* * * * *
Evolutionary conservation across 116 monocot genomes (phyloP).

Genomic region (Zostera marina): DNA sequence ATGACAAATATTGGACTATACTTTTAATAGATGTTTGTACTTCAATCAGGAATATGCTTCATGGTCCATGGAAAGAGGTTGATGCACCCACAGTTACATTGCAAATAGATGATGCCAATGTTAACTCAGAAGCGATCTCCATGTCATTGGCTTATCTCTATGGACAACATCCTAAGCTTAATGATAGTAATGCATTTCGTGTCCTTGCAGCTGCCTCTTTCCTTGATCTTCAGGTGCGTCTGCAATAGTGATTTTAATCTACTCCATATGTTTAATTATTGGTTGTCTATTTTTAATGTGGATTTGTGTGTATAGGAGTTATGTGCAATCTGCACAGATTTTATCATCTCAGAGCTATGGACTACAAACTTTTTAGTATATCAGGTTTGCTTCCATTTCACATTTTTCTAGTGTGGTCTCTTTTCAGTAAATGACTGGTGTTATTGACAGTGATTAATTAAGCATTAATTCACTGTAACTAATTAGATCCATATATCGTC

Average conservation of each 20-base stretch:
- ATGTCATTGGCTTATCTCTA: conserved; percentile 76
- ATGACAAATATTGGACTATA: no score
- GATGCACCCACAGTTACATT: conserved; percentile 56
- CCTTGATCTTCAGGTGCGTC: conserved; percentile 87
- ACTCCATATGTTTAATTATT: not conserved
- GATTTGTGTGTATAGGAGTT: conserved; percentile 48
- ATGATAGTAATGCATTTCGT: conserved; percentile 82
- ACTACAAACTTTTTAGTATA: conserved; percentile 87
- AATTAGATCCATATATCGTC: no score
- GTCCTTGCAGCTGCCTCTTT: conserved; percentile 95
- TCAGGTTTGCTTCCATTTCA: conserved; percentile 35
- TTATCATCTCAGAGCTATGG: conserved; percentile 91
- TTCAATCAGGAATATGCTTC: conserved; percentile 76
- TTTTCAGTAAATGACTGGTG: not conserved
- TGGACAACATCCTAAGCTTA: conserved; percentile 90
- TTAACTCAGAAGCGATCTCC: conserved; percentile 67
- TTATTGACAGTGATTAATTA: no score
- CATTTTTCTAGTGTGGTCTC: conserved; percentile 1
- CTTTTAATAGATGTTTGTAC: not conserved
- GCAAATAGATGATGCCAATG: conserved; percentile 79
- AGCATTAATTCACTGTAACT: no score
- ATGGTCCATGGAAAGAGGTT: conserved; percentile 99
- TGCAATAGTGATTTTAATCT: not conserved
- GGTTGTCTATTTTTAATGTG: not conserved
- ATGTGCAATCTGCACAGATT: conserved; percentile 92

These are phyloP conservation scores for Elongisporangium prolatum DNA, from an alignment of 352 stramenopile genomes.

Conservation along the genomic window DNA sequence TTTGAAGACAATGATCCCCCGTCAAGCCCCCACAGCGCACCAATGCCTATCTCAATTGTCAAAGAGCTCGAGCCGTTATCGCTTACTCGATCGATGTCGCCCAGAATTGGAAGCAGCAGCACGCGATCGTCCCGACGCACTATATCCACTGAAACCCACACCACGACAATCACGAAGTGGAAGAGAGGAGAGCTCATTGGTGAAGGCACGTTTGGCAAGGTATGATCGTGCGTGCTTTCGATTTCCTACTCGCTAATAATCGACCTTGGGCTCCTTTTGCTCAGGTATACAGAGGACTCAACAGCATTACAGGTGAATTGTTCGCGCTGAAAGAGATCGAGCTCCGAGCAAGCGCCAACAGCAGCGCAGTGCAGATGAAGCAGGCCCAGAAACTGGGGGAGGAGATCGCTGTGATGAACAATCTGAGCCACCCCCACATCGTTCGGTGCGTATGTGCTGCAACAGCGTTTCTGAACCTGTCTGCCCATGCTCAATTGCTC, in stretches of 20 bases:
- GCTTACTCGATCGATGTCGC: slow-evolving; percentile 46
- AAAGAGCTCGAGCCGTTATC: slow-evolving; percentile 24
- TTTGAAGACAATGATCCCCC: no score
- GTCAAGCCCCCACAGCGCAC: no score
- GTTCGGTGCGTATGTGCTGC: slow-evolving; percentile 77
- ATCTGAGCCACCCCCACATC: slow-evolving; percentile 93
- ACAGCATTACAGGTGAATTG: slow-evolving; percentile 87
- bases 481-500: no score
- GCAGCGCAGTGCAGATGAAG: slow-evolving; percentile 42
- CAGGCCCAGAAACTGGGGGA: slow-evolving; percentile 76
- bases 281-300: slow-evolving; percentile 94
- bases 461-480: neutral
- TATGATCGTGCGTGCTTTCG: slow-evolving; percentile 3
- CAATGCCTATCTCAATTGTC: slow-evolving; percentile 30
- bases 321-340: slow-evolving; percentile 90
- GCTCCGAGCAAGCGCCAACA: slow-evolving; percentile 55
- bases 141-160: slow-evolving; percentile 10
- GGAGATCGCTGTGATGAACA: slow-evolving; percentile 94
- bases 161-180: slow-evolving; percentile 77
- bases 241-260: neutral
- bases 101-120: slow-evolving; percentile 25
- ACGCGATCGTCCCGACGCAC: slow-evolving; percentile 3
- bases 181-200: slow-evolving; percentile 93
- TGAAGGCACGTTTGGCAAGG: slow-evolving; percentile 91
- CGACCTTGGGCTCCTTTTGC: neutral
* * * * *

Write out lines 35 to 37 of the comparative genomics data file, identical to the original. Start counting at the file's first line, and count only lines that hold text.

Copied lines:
- GTTCGGTGCGTATGTGCTGC: slow-evolving; percentile 77
- ATCTGAGCCACCCCCACATC: slow-evolving; percentile 93
- ACAGCATTACAGGTGAATTG: slow-evolving; percentile 87